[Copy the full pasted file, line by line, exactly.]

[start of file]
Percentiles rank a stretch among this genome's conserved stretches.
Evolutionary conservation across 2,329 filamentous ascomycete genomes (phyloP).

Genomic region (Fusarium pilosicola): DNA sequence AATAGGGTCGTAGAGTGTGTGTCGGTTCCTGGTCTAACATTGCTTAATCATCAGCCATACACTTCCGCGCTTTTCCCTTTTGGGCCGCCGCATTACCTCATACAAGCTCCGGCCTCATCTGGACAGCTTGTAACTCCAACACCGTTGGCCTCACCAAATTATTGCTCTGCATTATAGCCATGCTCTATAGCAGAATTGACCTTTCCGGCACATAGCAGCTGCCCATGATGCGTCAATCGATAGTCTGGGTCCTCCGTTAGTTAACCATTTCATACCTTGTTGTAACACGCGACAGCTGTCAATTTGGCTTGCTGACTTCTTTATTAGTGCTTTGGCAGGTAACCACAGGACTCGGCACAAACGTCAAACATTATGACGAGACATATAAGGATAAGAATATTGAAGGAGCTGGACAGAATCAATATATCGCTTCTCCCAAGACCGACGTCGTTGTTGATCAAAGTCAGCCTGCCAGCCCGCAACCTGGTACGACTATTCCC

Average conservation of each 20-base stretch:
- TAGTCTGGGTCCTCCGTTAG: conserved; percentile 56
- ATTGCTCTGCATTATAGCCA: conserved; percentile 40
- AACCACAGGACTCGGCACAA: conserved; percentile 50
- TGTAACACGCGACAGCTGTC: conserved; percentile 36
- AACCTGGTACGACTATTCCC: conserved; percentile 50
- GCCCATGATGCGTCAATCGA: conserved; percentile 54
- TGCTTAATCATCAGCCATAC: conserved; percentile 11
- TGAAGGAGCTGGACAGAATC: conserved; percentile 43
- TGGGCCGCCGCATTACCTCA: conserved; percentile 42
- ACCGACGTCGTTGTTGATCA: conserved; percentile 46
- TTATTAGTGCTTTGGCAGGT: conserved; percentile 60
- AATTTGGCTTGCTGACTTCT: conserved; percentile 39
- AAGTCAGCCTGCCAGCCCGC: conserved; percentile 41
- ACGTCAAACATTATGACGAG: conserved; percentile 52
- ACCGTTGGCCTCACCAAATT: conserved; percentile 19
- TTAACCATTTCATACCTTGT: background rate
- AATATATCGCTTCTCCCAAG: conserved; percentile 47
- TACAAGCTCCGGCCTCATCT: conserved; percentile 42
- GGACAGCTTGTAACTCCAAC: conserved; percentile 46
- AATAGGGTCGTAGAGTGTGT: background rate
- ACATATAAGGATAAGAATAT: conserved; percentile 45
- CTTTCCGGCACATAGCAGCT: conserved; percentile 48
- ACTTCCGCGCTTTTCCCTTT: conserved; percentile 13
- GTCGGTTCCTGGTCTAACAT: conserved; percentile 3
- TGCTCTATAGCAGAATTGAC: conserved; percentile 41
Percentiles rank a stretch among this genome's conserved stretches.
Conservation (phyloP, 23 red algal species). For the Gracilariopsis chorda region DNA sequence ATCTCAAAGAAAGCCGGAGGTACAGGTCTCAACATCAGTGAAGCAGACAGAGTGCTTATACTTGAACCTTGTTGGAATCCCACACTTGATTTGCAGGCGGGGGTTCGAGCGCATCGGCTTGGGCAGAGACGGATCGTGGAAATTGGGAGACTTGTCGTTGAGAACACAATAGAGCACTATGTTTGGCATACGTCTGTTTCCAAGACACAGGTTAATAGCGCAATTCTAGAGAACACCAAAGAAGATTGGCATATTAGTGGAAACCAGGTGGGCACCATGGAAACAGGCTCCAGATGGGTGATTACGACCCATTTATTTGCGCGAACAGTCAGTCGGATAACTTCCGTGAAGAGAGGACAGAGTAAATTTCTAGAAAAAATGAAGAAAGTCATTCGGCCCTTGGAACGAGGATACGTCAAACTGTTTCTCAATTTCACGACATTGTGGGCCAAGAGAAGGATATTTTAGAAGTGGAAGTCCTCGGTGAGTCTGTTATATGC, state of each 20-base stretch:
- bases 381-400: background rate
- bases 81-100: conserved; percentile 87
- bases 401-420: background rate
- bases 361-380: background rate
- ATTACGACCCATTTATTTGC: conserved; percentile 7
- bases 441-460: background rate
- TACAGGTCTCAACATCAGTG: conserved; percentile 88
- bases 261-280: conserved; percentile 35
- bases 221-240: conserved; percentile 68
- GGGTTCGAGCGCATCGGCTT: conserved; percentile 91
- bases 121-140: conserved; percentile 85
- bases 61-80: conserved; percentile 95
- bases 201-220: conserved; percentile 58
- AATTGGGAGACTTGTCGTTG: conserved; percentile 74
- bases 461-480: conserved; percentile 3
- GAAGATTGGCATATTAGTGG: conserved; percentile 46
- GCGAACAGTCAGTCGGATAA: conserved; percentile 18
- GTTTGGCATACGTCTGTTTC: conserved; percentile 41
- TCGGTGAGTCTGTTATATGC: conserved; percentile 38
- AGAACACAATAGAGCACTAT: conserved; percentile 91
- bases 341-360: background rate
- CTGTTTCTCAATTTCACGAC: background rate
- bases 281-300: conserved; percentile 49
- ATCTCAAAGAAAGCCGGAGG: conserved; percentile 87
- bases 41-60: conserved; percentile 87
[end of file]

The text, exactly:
Percentiles rank a stretch among this genome's conserved stretches.
Evolutionary conservation across 2,329 filamentous ascomycete genomes (phyloP).

Genomic region (Fusarium pilosicola): DNA sequence AATAGGGTCGTAGAGTGTGTGTCGGTTCCTGGTCTAACATTGCTTAATCATCAGCCATACACTTCCGCGCTTTTCCCTTTTGGGCCGCCGCATTACCTCATACAAGCTCCGGCCTCATCTGGACAGCTTGTAACTCCAACACCGTTGGCCTCACCAAATTATTGCTCTGCATTATAGCCATGCTCTATAGCAGAATTGACCTTTCCGGCACATAGCAGCTGCCCATGATGCGTCAATCGATAGTCTGGGTCCTCCGTTAGTTAACCATTTCATACCTTGTTGTAACACGCGACAGCTGTCAATTTGGCTTGCTGACTTCTTTATTAGTGCTTTGGCAGGTAACCACAGGACTCGGCACAAACGTCAAACATTATGACGAGACATATAAGGATAAGAATATTGAAGGAGCTGGACAGAATCAATATATCGCTTCTCCCAAGACCGACGTCGTTGTTGATCAAAGTCAGCCTGCCAGCCCGCAACCTGGTACGACTATTCCC

Average conservation of each 20-base stretch:
- TAGTCTGGGTCCTCCGTTAG: conserved; percentile 56
- ATTGCTCTGCATTATAGCCA: conserved; percentile 40
- AACCACAGGACTCGGCACAA: conserved; percentile 50
- TGTAACACGCGACAGCTGTC: conserved; percentile 36
- AACCTGGTACGACTATTCCC: conserved; percentile 50
- GCCCATGATGCGTCAATCGA: conserved; percentile 54
- TGCTTAATCATCAGCCATAC: conserved; percentile 11
- TGAAGGAGCTGGACAGAATC: conserved; percentile 43
- TGGGCCGCCGCATTACCTCA: conserved; percentile 42
- ACCGACGTCGTTGTTGATCA: conserved; percentile 46
- TTATTAGTGCTTTGGCAGGT: conserved; percentile 60
- AATTTGGCTTGCTGACTTCT: conserved; percentile 39
- AAGTCAGCCTGCCAGCCCGC: conserved; percentile 41
- ACGTCAAACATTATGACGAG: conserved; percentile 52
- ACCGTTGGCCTCACCAAATT: conserved; percentile 19
- TTAACCATTTCATACCTTGT: background rate
- AATATATCGCTTCTCCCAAG: conserved; percentile 47
- TACAAGCTCCGGCCTCATCT: conserved; percentile 42
- GGACAGCTTGTAACTCCAAC: conserved; percentile 46
- AATAGGGTCGTAGAGTGTGT: background rate
- ACATATAAGGATAAGAATAT: conserved; percentile 45
- CTTTCCGGCACATAGCAGCT: conserved; percentile 48
- ACTTCCGCGCTTTTCCCTTT: conserved; percentile 13
- GTCGGTTCCTGGTCTAACAT: conserved; percentile 3
- TGCTCTATAGCAGAATTGAC: conserved; percentile 41
Percentiles rank a stretch among this genome's conserved stretches.
Conservation (phyloP, 23 red algal species). For the Gracilariopsis chorda region DNA sequence ATCTCAAAGAAAGCCGGAGGTACAGGTCTCAACATCAGTGAAGCAGACAGAGTGCTTATACTTGAACCTTGTTGGAATCCCACACTTGATTTGCAGGCGGGGGTTCGAGCGCATCGGCTTGGGCAGAGACGGATCGTGGAAATTGGGAGACTTGTCGTTGAGAACACAATAGAGCACTATGTTTGGCATACGTCTGTTTCCAAGACACAGGTTAATAGCGCAATTCTAGAGAACACCAAAGAAGATTGGCATATTAGTGGAAACCAGGTGGGCACCATGGAAACAGGCTCCAGATGGGTGATTACGACCCATTTATTTGCGCGAACAGTCAGTCGGATAACTTCCGTGAAGAGAGGACAGAGTAAATTTCTAGAAAAAATGAAGAAAGTCATTCGGCCCTTGGAACGAGGATACGTCAAACTGTTTCTCAATTTCACGACATTGTGGGCCAAGAGAAGGATATTTTAGAAGTGGAAGTCCTCGGTGAGTCTGTTATATGC, state of each 20-base stretch:
- bases 381-400: background rate
- bases 81-100: conserved; percentile 87
- bases 401-420: background rate
- bases 361-380: background rate
- ATTACGACCCATTTATTTGC: conserved; percentile 7
- bases 441-460: background rate
- TACAGGTCTCAACATCAGTG: conserved; percentile 88
- bases 261-280: conserved; percentile 35
- bases 221-240: conserved; percentile 68
- GGGTTCGAGCGCATCGGCTT: conserved; percentile 91
- bases 121-140: conserved; percentile 85
- bases 61-80: conserved; percentile 95
- bases 201-220: conserved; percentile 58
- AATTGGGAGACTTGTCGTTG: conserved; percentile 74
- bases 461-480: conserved; percentile 3
- GAAGATTGGCATATTAGTGG: conserved; percentile 46
- GCGAACAGTCAGTCGGATAA: conserved; percentile 18
- GTTTGGCATACGTCTGTTTC: conserved; percentile 41
- TCGGTGAGTCTGTTATATGC: conserved; percentile 38
- AGAACACAATAGAGCACTAT: conserved; percentile 91
- bases 341-360: background rate
- CTGTTTCTCAATTTCACGAC: background rate
- bases 281-300: conserved; percentile 49
- ATCTCAAAGAAAGCCGGAGG: conserved; percentile 87
- bases 41-60: conserved; percentile 87